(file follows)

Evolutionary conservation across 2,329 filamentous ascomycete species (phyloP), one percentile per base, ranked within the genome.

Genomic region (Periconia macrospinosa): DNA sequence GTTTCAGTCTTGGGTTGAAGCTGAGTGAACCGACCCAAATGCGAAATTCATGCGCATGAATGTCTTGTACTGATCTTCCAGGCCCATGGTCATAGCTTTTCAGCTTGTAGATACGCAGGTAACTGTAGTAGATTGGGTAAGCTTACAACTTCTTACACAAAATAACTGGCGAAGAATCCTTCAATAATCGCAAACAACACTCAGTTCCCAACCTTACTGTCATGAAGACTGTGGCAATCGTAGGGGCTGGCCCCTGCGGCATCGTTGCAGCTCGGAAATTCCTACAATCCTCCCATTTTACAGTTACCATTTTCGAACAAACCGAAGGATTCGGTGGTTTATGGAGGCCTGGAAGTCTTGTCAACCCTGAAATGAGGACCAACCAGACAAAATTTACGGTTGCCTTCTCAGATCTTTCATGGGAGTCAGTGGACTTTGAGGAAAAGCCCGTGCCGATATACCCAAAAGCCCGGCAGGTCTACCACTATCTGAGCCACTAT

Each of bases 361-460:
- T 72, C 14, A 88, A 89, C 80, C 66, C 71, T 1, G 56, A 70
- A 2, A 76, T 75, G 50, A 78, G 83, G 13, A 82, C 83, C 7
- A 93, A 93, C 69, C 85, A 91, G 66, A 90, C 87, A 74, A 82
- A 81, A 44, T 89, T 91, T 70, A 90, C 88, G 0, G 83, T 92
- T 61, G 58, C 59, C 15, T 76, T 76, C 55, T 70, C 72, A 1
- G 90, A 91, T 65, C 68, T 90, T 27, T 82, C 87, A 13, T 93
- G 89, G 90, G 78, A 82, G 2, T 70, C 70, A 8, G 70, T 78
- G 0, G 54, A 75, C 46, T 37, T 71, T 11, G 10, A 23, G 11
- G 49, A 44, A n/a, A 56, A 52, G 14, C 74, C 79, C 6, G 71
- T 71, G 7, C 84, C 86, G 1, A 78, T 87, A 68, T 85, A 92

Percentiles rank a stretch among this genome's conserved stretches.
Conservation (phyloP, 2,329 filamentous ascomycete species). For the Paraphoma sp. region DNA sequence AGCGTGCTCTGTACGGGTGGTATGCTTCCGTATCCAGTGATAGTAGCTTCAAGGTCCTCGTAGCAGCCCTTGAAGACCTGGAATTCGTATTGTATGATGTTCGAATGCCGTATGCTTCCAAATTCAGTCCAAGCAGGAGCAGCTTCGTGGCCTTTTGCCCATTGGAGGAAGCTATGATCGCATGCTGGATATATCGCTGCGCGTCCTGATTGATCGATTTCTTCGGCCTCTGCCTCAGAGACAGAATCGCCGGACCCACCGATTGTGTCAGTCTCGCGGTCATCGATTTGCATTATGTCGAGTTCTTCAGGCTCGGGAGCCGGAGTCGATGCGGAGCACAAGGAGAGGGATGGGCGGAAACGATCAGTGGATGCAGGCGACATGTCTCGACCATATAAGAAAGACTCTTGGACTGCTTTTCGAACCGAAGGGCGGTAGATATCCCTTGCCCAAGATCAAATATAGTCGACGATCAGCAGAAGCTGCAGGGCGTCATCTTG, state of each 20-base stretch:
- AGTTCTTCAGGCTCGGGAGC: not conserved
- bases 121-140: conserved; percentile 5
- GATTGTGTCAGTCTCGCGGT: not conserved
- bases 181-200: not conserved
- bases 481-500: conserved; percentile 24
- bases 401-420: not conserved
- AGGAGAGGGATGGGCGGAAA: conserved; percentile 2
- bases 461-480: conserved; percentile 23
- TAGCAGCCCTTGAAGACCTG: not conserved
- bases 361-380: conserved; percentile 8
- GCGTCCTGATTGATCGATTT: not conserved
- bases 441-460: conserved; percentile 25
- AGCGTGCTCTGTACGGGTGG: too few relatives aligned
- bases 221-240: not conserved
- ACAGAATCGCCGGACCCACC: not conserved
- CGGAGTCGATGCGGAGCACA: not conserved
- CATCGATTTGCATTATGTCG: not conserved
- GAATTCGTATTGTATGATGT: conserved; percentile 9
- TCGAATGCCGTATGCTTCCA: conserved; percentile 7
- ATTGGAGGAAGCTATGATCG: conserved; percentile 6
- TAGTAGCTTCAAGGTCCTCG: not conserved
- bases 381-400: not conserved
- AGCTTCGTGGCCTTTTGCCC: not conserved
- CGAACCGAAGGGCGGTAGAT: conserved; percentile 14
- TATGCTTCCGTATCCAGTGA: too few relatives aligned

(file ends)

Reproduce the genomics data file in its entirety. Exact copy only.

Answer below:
Evolutionary conservation across 2,329 filamentous ascomycete species (phyloP), one percentile per base, ranked within the genome.

Genomic region (Periconia macrospinosa): DNA sequence GTTTCAGTCTTGGGTTGAAGCTGAGTGAACCGACCCAAATGCGAAATTCATGCGCATGAATGTCTTGTACTGATCTTCCAGGCCCATGGTCATAGCTTTTCAGCTTGTAGATACGCAGGTAACTGTAGTAGATTGGGTAAGCTTACAACTTCTTACACAAAATAACTGGCGAAGAATCCTTCAATAATCGCAAACAACACTCAGTTCCCAACCTTACTGTCATGAAGACTGTGGCAATCGTAGGGGCTGGCCCCTGCGGCATCGTTGCAGCTCGGAAATTCCTACAATCCTCCCATTTTACAGTTACCATTTTCGAACAAACCGAAGGATTCGGTGGTTTATGGAGGCCTGGAAGTCTTGTCAACCCTGAAATGAGGACCAACCAGACAAAATTTACGGTTGCCTTCTCAGATCTTTCATGGGAGTCAGTGGACTTTGAGGAAAAGCCCGTGCCGATATACCCAAAAGCCCGGCAGGTCTACCACTATCTGAGCCACTAT

Each of bases 361-460:
- T 72, C 14, A 88, A 89, C 80, C 66, C 71, T 1, G 56, A 70
- A 2, A 76, T 75, G 50, A 78, G 83, G 13, A 82, C 83, C 7
- A 93, A 93, C 69, C 85, A 91, G 66, A 90, C 87, A 74, A 82
- A 81, A 44, T 89, T 91, T 70, A 90, C 88, G 0, G 83, T 92
- T 61, G 58, C 59, C 15, T 76, T 76, C 55, T 70, C 72, A 1
- G 90, A 91, T 65, C 68, T 90, T 27, T 82, C 87, A 13, T 93
- G 89, G 90, G 78, A 82, G 2, T 70, C 70, A 8, G 70, T 78
- G 0, G 54, A 75, C 46, T 37, T 71, T 11, G 10, A 23, G 11
- G 49, A 44, A n/a, A 56, A 52, G 14, C 74, C 79, C 6, G 71
- T 71, G 7, C 84, C 86, G 1, A 78, T 87, A 68, T 85, A 92

Percentiles rank a stretch among this genome's conserved stretches.
Conservation (phyloP, 2,329 filamentous ascomycete species). For the Paraphoma sp. region DNA sequence AGCGTGCTCTGTACGGGTGGTATGCTTCCGTATCCAGTGATAGTAGCTTCAAGGTCCTCGTAGCAGCCCTTGAAGACCTGGAATTCGTATTGTATGATGTTCGAATGCCGTATGCTTCCAAATTCAGTCCAAGCAGGAGCAGCTTCGTGGCCTTTTGCCCATTGGAGGAAGCTATGATCGCATGCTGGATATATCGCTGCGCGTCCTGATTGATCGATTTCTTCGGCCTCTGCCTCAGAGACAGAATCGCCGGACCCACCGATTGTGTCAGTCTCGCGGTCATCGATTTGCATTATGTCGAGTTCTTCAGGCTCGGGAGCCGGAGTCGATGCGGAGCACAAGGAGAGGGATGGGCGGAAACGATCAGTGGATGCAGGCGACATGTCTCGACCATATAAGAAAGACTCTTGGACTGCTTTTCGAACCGAAGGGCGGTAGATATCCCTTGCCCAAGATCAAATATAGTCGACGATCAGCAGAAGCTGCAGGGCGTCATCTTG, state of each 20-base stretch:
- AGTTCTTCAGGCTCGGGAGC: not conserved
- bases 121-140: conserved; percentile 5
- GATTGTGTCAGTCTCGCGGT: not conserved
- bases 181-200: not conserved
- bases 481-500: conserved; percentile 24
- bases 401-420: not conserved
- AGGAGAGGGATGGGCGGAAA: conserved; percentile 2
- bases 461-480: conserved; percentile 23
- TAGCAGCCCTTGAAGACCTG: not conserved
- bases 361-380: conserved; percentile 8
- GCGTCCTGATTGATCGATTT: not conserved
- bases 441-460: conserved; percentile 25
- AGCGTGCTCTGTACGGGTGG: too few relatives aligned
- bases 221-240: not conserved
- ACAGAATCGCCGGACCCACC: not conserved
- CGGAGTCGATGCGGAGCACA: not conserved
- CATCGATTTGCATTATGTCG: not conserved
- GAATTCGTATTGTATGATGT: conserved; percentile 9
- TCGAATGCCGTATGCTTCCA: conserved; percentile 7
- ATTGGAGGAAGCTATGATCG: conserved; percentile 6
- TAGTAGCTTCAAGGTCCTCG: not conserved
- bases 381-400: not conserved
- AGCTTCGTGGCCTTTTGCCC: not conserved
- CGAACCGAAGGGCGGTAGAT: conserved; percentile 14
- TATGCTTCCGTATCCAGTGA: too few relatives aligned